Corbell v. State

Annotate this Case

508 S.W.2d 86 (1974)

Norman Eugene CORBELL, Appellant, v. The STATE of Texas, Appellee.

No. 47864.

Court of Criminal Appeals of Texas.

March 27, 1974.

*87 John E. Humphreys, Dallas, for appellant.

Henry Wade, Dist. Atty., Robert T. Baskett, Asst. Dist. Atty., Dallas, Jim D. Vollers, State's Atty., and Buddy Stevens, Asst. State's Atty., Austin for the State.

OPINION

MORRISON, Judge.

Conviction is for pandering (Article 519, Vernon's Ann.P.C.); the punishment, five years.

Appellant's grounds of error one and two urge that there is insufficient evidence and that there is a fatal variance between the indictment and the proof.

The indictment alleges, in pertinent part, that on or about December 6, 1970, appellant, by means of offering money, procured Patricia Bowden, to be and remain a prostitute.

We find it unnecessary to review all of the evidence. It will suffice to summarize a portion of the testimony of the State's witness Patricia Bowden to discuss appellant's contentions. Patricia Bowden testified that in the latter part of September, 1970, Sam Batchelor and the appellant saw her in an automobile. The two men showed her some address books with men's names and talked to her about how much money she could make being a prostitute. She stated that prior to this time she had not been a prostitute. Later on that night, appellant talked to her further about the books and how much money she could make, and told her that she could make a lot of money just as appellant's wife had made. After that night, she talked both with Sam Batchelor and appellant "a lot" and on these occasions when appellant *88 talked to her, they talked about prostitution. Appellant made it appear "real enticing" and "like it was real easy" and "that I could make a whole lot of money." Then on December 6, 1970, after again talking with appellant four or five times, she moved into appellant's apartment. The next day she and appellant "went over the books" and decided "what people to call". Appellant instructed her how to invite the customers over to the apartment. The appellant told her that she was to pay the apartment rent and that he would get $20.00 from every person that he introduced to her through the books and that she was to keep the remainder of whatever amount she collected from the customer.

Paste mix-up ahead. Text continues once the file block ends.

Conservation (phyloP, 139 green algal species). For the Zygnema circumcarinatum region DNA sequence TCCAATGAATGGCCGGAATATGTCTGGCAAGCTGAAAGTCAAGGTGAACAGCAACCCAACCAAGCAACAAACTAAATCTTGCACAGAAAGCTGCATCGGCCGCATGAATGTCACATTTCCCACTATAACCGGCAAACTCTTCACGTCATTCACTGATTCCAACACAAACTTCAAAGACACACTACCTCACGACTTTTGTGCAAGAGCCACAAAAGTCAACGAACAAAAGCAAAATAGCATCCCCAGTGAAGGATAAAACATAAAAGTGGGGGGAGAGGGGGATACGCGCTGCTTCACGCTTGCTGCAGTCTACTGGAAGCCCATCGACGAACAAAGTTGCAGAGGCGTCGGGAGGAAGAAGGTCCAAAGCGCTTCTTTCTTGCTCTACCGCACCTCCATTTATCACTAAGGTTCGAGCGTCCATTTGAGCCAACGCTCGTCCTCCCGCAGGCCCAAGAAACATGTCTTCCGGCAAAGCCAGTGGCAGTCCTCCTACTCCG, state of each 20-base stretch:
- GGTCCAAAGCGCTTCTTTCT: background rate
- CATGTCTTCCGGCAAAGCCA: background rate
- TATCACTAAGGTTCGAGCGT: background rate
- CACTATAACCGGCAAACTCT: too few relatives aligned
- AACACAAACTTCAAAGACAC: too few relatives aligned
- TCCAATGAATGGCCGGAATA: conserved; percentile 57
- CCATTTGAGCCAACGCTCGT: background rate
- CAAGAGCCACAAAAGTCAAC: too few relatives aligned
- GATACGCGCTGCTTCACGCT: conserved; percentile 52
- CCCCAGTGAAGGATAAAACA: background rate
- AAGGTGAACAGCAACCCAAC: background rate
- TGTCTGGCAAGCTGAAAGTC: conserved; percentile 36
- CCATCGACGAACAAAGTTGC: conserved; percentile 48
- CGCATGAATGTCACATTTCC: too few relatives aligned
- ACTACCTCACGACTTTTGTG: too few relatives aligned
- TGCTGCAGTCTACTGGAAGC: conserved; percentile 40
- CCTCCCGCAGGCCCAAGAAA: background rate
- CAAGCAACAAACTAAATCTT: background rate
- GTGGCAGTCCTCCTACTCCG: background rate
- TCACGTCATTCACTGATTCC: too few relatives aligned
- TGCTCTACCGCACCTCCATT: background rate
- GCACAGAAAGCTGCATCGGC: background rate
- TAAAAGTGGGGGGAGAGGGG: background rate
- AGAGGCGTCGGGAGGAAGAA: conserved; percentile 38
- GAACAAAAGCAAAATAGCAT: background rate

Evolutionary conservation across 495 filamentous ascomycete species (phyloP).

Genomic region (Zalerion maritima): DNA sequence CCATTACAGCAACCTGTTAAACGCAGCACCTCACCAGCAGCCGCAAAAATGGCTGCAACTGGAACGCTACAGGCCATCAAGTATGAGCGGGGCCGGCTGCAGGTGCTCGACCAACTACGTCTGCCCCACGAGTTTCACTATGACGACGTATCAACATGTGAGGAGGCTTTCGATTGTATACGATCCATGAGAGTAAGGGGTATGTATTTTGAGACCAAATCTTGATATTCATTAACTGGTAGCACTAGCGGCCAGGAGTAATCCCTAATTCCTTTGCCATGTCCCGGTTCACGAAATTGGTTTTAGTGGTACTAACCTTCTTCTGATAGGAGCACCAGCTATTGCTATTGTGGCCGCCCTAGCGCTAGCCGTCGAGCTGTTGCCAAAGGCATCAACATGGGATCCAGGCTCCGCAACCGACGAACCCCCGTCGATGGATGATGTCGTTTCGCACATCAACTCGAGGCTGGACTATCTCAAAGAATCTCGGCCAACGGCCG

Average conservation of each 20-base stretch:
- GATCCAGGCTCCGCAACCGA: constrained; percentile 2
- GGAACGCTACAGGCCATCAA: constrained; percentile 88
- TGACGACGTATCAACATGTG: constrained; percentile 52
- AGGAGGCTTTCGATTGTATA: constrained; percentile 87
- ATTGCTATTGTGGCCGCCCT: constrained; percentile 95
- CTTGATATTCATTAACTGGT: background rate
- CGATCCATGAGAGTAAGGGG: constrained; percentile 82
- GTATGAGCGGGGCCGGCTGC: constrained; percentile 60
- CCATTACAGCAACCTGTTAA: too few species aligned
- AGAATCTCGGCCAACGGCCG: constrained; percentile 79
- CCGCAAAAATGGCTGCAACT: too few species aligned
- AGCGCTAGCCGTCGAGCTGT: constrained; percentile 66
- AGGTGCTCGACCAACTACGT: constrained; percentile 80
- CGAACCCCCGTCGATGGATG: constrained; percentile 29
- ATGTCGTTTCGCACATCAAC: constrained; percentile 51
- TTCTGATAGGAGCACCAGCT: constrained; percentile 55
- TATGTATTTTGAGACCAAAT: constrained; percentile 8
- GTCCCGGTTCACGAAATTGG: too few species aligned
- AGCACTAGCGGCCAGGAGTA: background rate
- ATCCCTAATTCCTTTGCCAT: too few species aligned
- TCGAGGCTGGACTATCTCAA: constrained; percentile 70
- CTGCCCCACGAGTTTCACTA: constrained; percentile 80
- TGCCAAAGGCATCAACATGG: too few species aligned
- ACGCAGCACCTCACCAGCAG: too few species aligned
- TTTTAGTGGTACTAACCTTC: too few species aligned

The above testimony is sufficient to sustain the conviction. Patricia Bowden is not as a matter of law an accomplice witness whose testimony need be corroborated. Threlkeld v. State, 165 Tex.Cr.R. 93, 304 S.W.2d 123. The jury was properly instructed on the fact issue as to whether she was an accomplice.

Appellant contends that the State failed to prove that the appellant caused Bowden to remain a prostitute as alleged in the indictment. The rule applicable is best expressed in Beck v. State, 171 Tex. Cr.R. 534, 360 S.W.2d 410 (a pandering case) and is that where the State makes unnecessary allegations which are not elements of the offense, than such unnecessary allegations may be disregarded as surplusage. Under that portion of the statute under which the appellant was charged the element of remaining a prostitute does not appear. Such rule has equal application to that portion of the indictment which named a certain person with whom she was caused to prostitute herself. Disregarding the surplusage, the indictment contains all the elements of the offense denounced by the statute.

The third ground of error objects on constitutional grounds to the admission into evidence of eight of twelve items seized as a result of the arrest of Patricia Bowden and of the related search of the apartment where she was living at the time. The items seized were books, cards, pictures, tapes, etc., related to the prostitution business. We find it unnecessary to decide the question of the legality of the search. Appellant testified and admitted that all of the items were in the apartment and that they were his and did not contest the legality of the search when he testified. In addition, Patricia Bowden testified that she had seen and had knowledge of the address books appellant was keeping at the apartment for prostitution purposes and specifically identified several of the items. Such testimony was independent of the search and seizure and rendered admissible the items. Cotton v. State, Tex.Cr.App. 500 S.W.2d 482; Maghe v. State, Tex.Cr. App., 496 S.W.2d 71; Creel v. State, Tex. Cr.App., 493 S.W.2d 814.

Ground of error number four complains of the admission into evidence of State's Exhibit No. Five, which was certain photographs depicting acts of sexual intercourse, on the grounds that such photographs were inflammatory and prejudicial. No objection on the grounds now urged was made in the trial court. Nothing is presented for review. Hicks v. State, Tex.Cr.App., 493 S.W.2d 833.

Ground of error number five alleges that the court erred in failing to charge the jury properly as to the law of accomplice testimony. No objection in writing was made to the court's charge and therefore the error, if any, was waived.

Grounds of error numbers six and seven complain of improper jury argument. At the time the argument was made no objections whatsoever were interposed. We find no fundamental error. Lombardo v. State, Tex.Cr.App., 503 S.W.2d 780; Johnson v. State, Tex.Cr.App., 504 S.W.2d 496.

Ground of error number eight complains of the prosecutor's "have you heard" questions asked of appellant's witness who *89 testified as to the good reputation of the appellant. The only objection appellant made was that "I object to what he has heard. I don't believe that is relevant." The objection is a general one and nothing is presented for review. There is no showing that the prosecutor asked the questions in bad faith. The questions appear to be proper. No error is shown.

Other grounds of error have been abandoned and waived by appellant's amended brief and are overruled.

The judgment is affirmed.